Fortune News | Feb 20,2021
Mar 21 , 2020
By GELILA SAMUEL ( FORTUNE STAFF WRITER )
The Federal Supreme Court started establishing benches at all levels of federal courts to handle disputes that arise in the upcoming election.
The Court started establishing benches two weeks ago in line with the proclamation drafted by the National Election Board of Ethiopia that says the benches should get ready a month before the roll-out of voter registration. The benches will review issues that arise during the pre, during and post-election periods.
The Board has scheduled voter registration between April 22, 2020, and May 21, 2020. The general election will be held on August 29, while the final result is expected to be announced between August 30 and September 8. During the period of the election in August, courts will be closed for recess, and the establishment of the benches will fill the gap in their absence.
The main cases these temporary benches will preside over will include disputes due to voter registration, candidate registration, ethical violations, vote counting and the results of the general election.
Cases related to vote counting and results disputes from the election board will be directly forwarded to the bench at the Federal Supreme Court if there is only a complaint against the decision of the Board, the other cases will follow the formal court procedures.
In the city administrations of Addis Abeba and Dire Dawa, only the federal courts have the mandate to handle any electoral dispute.
Selected from federal and regional courts, a total of 400 judges will take a day-long training in two rounds. The first batch of 200 judges has already been trained two weeks ago by the Federal Supreme Court. After the training, the Court will select judges that will preside over the electoral dispute benches.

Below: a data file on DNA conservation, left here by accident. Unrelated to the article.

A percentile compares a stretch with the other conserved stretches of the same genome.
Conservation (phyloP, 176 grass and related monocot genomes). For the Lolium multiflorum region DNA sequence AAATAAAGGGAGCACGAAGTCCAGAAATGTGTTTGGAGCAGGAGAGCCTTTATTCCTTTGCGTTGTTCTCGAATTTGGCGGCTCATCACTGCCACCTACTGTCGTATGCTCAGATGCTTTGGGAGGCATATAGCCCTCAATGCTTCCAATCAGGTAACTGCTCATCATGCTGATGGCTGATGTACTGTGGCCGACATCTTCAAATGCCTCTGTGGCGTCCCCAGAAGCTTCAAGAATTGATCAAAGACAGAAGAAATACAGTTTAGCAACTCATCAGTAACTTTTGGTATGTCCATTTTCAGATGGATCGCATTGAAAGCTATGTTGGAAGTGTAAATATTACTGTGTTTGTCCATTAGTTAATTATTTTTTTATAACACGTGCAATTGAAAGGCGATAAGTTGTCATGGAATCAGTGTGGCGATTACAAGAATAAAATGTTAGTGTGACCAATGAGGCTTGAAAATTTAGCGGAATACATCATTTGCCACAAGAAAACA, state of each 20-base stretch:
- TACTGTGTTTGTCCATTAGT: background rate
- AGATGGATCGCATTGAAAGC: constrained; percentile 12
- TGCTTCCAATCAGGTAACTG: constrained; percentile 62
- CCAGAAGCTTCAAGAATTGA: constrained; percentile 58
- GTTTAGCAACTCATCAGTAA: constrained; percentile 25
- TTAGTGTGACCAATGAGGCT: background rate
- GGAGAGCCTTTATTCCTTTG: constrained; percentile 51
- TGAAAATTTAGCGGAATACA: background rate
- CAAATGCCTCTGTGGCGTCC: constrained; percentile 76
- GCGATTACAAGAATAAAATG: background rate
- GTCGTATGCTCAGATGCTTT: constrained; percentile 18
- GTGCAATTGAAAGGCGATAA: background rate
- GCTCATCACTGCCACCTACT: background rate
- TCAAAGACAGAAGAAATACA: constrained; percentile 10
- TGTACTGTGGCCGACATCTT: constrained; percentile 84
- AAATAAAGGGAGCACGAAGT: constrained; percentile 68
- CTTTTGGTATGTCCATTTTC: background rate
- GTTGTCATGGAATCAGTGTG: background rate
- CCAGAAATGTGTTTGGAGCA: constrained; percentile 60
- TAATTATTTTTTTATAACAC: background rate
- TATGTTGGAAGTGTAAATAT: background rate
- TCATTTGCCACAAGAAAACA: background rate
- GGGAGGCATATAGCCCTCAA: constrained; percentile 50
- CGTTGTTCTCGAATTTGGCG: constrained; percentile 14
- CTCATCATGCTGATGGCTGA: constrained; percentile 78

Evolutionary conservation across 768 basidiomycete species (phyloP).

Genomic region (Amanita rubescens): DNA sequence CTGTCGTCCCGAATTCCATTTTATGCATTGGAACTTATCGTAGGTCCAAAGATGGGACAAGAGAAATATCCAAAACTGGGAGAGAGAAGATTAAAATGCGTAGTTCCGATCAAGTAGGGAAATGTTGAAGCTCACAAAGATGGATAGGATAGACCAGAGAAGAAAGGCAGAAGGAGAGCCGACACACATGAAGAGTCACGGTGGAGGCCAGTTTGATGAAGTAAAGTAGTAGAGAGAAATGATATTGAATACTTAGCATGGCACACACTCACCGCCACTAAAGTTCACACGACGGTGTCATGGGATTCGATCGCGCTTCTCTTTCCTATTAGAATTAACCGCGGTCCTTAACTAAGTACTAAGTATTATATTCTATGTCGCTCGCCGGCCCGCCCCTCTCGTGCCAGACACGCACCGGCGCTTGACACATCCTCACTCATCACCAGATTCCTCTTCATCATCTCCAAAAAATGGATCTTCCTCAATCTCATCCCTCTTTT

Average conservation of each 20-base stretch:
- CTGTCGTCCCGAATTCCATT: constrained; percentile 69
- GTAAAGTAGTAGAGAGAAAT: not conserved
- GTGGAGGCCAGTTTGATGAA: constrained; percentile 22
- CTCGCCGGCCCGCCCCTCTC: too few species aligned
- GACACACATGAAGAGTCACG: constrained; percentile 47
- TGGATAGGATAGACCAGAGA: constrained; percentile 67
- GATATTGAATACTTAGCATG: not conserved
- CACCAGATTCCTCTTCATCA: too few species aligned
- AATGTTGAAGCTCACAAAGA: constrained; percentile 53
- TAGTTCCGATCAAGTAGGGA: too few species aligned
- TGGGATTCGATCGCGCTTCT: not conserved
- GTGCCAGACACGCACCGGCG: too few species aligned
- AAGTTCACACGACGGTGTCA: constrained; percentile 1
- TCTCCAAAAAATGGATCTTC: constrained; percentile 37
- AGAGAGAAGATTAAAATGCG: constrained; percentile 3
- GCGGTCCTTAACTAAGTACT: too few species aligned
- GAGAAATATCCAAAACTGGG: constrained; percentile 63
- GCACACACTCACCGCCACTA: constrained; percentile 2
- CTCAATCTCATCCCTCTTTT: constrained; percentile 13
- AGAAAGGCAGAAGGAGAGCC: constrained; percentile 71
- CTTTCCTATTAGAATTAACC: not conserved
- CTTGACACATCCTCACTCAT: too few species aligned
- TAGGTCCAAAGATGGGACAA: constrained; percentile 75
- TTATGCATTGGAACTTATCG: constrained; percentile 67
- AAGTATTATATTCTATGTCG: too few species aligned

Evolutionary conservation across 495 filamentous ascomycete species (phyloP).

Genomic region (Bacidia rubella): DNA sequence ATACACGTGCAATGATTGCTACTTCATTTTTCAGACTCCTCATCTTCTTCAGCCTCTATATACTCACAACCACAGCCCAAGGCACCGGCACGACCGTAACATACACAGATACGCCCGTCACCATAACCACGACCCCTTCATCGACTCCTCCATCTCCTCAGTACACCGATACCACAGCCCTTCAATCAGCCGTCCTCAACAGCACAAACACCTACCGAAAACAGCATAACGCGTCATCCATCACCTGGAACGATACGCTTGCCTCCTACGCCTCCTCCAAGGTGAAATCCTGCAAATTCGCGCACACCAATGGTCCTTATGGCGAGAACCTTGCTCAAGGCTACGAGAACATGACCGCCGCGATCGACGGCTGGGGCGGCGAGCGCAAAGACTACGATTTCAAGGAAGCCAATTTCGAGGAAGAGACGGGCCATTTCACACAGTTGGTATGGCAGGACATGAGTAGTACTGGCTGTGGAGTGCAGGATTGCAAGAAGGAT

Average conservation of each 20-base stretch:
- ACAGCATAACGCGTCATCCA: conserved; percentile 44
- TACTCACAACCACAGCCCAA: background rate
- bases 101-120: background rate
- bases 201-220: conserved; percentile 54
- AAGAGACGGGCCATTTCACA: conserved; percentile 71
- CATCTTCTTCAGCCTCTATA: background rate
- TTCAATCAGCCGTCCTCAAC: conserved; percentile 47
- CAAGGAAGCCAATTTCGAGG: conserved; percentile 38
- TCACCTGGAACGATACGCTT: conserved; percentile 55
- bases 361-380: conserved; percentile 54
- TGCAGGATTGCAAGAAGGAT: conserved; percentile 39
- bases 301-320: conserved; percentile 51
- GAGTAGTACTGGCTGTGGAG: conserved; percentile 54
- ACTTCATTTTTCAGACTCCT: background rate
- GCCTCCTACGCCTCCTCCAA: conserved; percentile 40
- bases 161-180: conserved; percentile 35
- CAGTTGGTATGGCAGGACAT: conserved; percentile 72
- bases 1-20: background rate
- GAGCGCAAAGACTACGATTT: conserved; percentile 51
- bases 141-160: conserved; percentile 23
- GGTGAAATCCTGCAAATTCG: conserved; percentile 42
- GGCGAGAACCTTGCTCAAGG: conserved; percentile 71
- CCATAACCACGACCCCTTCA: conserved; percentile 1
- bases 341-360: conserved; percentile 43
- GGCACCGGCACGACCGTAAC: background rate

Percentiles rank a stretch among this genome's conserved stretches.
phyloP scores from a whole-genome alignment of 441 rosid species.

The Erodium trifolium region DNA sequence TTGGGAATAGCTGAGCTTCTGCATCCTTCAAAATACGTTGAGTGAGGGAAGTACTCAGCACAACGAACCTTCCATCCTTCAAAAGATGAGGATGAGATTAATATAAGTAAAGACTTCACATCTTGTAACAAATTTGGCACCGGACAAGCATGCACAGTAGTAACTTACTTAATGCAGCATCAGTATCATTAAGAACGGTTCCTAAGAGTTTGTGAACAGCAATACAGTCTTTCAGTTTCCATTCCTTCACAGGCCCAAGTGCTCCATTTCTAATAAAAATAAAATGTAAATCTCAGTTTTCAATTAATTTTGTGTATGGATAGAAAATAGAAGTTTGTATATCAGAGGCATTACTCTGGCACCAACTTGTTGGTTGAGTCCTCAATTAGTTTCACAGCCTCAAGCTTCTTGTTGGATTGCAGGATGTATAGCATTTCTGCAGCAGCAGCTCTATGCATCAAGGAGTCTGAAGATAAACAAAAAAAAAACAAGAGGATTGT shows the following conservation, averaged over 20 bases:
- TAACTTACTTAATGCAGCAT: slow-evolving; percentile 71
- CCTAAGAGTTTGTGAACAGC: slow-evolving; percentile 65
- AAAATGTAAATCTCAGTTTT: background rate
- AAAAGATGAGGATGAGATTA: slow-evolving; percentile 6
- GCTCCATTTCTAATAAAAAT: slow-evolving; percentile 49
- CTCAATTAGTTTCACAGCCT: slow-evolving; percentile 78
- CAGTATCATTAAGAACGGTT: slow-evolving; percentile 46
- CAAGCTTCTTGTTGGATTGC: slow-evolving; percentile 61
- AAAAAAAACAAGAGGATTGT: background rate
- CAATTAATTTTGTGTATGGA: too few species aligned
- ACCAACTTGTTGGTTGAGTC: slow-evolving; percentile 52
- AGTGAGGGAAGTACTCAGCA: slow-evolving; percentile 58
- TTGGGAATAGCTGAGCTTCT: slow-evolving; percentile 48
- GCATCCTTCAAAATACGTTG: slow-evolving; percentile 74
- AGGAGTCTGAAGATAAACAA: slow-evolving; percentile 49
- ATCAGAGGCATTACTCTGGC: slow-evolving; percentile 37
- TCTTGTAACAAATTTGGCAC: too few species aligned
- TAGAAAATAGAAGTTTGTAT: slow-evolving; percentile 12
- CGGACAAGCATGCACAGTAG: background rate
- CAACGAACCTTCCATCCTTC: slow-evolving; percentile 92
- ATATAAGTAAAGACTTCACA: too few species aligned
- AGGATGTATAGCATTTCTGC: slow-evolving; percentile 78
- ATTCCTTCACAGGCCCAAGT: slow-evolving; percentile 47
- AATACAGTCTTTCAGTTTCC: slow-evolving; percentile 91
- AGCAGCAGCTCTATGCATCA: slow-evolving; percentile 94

The selected judges then will receive extensive training on how to resolve cases of electoral disputes, according to Tesfaye Neway, spokesperson of the Federal Courts and vice president of First Instance Court.
The formation of the benches on the federal level has reached the final stage and the judges have been assigned, while the regional level courts are working on the establishment of the benches and nominating the judges.
Whenever there is an issue related to the election, the case will go through the polling station grievance hearing committee, the constituency grievance hearing committee and then to the Electoral Board. The Board will then push the case to the benches. After passing through these stages, the election board will submit the cases to the federal or regional benches depending on the case.
After the Board has submitted cases, the benches have to pass a decision in a month. The result of the election will not be announced until the verdict of the benches is issued.
The Board, which plans to issue 38 directives before voter registration commences, is currently working on the directive for establishing a grievance hearing committee.
The Federal Supreme Court and the Electoral Board have formed a technical committee to work on the working procedures, training and communications. On February 28, 2020, the duo conducted a workshop on election dispute resolution in which judges from Kenya and South Africa who have worked on past election disputes have participated.
This is a very progressive move by the Board, though some other African countries already have electoral courts, according to Sisay Alemaw (PhD), associate professor at Addis Abeba University's School of Law & Governance.
"Electoral dispute resolution is a fundamental factor to conduct a free and fair election," added Sisay. "The arguments and disputes of an election are very different and require a vigilant readiness to give a response right away."
PUBLISHED ON Mar 21,2020 [ VOL 20 , NO 1038]
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